“And all the people went their way to eat and drink and to send portions and to make great rejoicing, because they had understood the words that were declared to them.” Nehemiah 8:12 ESV
“O-B-E-D-I-E-N-C-E, obedience is…the very best way….to show that you believe….” And so goes the song I sang growing up. I’ve believed in Jesus from the time I was eight years old. But it was probably from the time I could talk that obedience became an obsession for my little girl heart.
Do good. Be good. Don’t mess up. All those where hidden whispers – truth and lies mixed together. The truth and grace in the song was twisted by my sinful, flesh-filled heart. From an early age I began to believe not in obedience as a result of grace, but as a means to receive grace.
Obedience wasn’t bringing me joy. In fact, I became shackled by all of the rules. When life turned upside down a couple of times in the past thirty-some years my first response to God was, “But I obeyed!” My little-girl heart still clung to the lie hidden in between the lines of obedience and joy: you have to earn grace and joy. And because of this, joy wasn’t something I found when I obeyed. Instead, pride, self-worth, and acceptance were what I felt as I checked the items off my self-made Christian to-do list.
Characterized by a heart-attitude
Grace is found in the spaces between obedience and joy. Recently my Bible study girls and I studied Jesus’ Sermon on the Mount, in Matthew 5-7. It is one of His first recorded teachings. In these radical words, Jesus spells out what a follower of the Kingdom of God looks like. And it’s not what you might think.
He begins with, “Blessed are the…” Before studying the passage, I had assumed these were commands. Be merciful. Be peacemakers. No, these are not commands, but characteristics. If we are true kingdom-followers of Jesus, we will be blessed because our lives will look like this.
Obedience for me had always been, “How close to the line can I get before crossing over?” If our hearts are fixated on that line, we will immediately think of obedience as simply identifying the boundary line.
Instead, as I’ve studied the Sermon on the Mount, I’ve realized that obedience isn’t about a “not-to-do” list – it is about a heart attitude. It is about the internal obedience that changes our actions. Murder is not the line; anger and contempt are where disobedience begins. Adultery is not the line; that particular sin begins with the lust we harbor in our hearts.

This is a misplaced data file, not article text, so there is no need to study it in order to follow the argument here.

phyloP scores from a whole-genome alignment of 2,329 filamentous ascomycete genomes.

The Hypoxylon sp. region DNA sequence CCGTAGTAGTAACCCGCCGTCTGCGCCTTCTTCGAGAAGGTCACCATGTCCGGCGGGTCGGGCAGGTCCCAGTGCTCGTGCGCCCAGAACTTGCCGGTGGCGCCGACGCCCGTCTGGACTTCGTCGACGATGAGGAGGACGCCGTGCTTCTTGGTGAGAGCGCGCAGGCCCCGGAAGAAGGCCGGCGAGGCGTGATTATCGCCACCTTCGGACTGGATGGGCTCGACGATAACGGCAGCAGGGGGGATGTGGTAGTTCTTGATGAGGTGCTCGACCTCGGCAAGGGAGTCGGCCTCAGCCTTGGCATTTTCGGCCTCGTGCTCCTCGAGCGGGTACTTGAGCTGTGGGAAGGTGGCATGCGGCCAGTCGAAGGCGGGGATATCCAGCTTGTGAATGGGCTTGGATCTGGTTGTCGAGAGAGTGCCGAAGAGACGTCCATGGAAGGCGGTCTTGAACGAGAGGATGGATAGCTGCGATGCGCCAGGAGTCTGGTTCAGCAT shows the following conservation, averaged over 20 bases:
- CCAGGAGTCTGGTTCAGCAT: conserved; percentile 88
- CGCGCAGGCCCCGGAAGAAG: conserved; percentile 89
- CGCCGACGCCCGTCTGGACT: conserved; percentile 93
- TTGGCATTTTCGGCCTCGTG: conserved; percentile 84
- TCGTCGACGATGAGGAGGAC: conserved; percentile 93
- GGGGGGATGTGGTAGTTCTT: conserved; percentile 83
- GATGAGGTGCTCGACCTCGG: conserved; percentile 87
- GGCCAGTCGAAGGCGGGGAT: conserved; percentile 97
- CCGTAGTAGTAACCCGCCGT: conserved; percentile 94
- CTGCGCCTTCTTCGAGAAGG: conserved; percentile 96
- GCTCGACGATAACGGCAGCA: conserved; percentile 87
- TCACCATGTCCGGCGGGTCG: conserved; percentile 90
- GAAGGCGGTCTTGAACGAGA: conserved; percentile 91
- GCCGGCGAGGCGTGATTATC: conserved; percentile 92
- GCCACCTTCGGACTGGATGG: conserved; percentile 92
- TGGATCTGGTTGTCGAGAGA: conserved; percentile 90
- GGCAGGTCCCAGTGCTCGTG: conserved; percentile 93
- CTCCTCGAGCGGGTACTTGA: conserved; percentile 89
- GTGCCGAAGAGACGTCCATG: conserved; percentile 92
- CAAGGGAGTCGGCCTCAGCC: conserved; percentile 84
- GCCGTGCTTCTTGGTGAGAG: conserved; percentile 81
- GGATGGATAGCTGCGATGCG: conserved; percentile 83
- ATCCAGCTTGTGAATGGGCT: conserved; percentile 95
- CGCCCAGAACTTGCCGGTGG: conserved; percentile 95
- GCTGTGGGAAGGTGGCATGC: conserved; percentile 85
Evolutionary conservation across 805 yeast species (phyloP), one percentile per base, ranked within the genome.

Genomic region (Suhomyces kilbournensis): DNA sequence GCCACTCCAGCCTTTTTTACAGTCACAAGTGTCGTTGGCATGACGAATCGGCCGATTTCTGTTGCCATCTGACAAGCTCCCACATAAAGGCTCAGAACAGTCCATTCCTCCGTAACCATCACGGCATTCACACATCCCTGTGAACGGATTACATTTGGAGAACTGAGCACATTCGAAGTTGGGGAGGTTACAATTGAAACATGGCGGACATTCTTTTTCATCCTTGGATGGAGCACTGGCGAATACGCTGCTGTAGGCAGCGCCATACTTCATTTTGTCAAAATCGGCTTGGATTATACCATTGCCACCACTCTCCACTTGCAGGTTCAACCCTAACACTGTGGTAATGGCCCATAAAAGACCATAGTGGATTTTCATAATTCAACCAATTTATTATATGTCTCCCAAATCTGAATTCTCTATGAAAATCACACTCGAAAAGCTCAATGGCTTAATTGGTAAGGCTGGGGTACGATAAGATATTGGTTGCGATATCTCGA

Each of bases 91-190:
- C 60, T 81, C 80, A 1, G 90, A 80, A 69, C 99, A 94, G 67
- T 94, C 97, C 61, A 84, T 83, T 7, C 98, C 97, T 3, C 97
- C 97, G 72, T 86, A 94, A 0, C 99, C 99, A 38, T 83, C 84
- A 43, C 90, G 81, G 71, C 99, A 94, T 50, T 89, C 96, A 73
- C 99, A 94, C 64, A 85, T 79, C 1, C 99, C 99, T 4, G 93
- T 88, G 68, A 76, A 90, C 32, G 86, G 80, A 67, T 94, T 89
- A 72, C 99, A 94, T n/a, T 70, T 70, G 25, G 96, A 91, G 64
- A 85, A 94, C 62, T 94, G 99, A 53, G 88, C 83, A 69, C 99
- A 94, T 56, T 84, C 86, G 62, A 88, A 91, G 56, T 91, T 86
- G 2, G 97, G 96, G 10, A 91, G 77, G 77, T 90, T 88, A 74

A high view of God’s commandments
Do we have a high view of the commandments of God? Billy Graham, in a famous interview with Woody Allen, expounded that God’s boundaries afford us happiness. The commandments don’t limit our fun, they set a wide boundary within which we can have fun! On my own journey I’ve found this to be true. Joy will come when I’ve stopped looking for the line, and instead I am free to play on my side of the fence.
In the book of Nehemiah, the people of Israel had just heard the words of God and His law. For the first time in many years, they knew what they needed to do to obey Him. Their first response was weeping and crying. Immediately Nehemiah, their leader, replies with a rebuke. Here is the whole passage from Nehemiah 8:9-12:
“And Nehemiah, who was the governor, and Ezra the priest and scribe, and the Levites who taught the people said to all the people, ‘This day is holy to the Lord your God; do not mourn or weep.’ For all the people wept as they heard the words of the Law.
“Then he said to them, ‘Go your way. Eat the fat and drink sweet wine and send portions to anyone who has nothing ready, for this day is holy to our Lord. And do not be grieved, for the joy of the Lord is your strength.’
“So, the Levites calmed all the people, saying, ‘Be quiet, for this day is holy; do not be grieved.’ And all the people went their way to eat and drink and to send portions and to make great rejoicing, because they had understood the words that were declared to them.”
Notice in verse ten, Nehemiah says “do not be grieved, for the joy of the Lord is your strength.” And then in verse twelve, the people made “great rejoicing, because they had understood the words” of the Lord.
When we hear of how we need to obey, we shouldn’t respond like I did as a little girl, equating acceptance with obedience. Instead, see the joy found in obedience.
Joy inside the fence
In our current home we have a fenced-in yard. Although our property extends beyond the fence, we’ve instructed our children to stay “in the yard.” And yet, so many times, they will come into the house with bruises and cuts because they crossed the fence and fell down the steep hill behind our house. My children forget there is a trampoline, playhouse, toys, and trees to climb inside the fence – all these things to freely enjoy. But they feel the pull of the forbidden. They hover just at the line where they shouldn’t cross.
Joy is found because of the freedom within the boundaries. And by God’s grace, no longer am I shackled by obedience, because obedience from a heart that holds a high view of God and his commands truly does bring joy.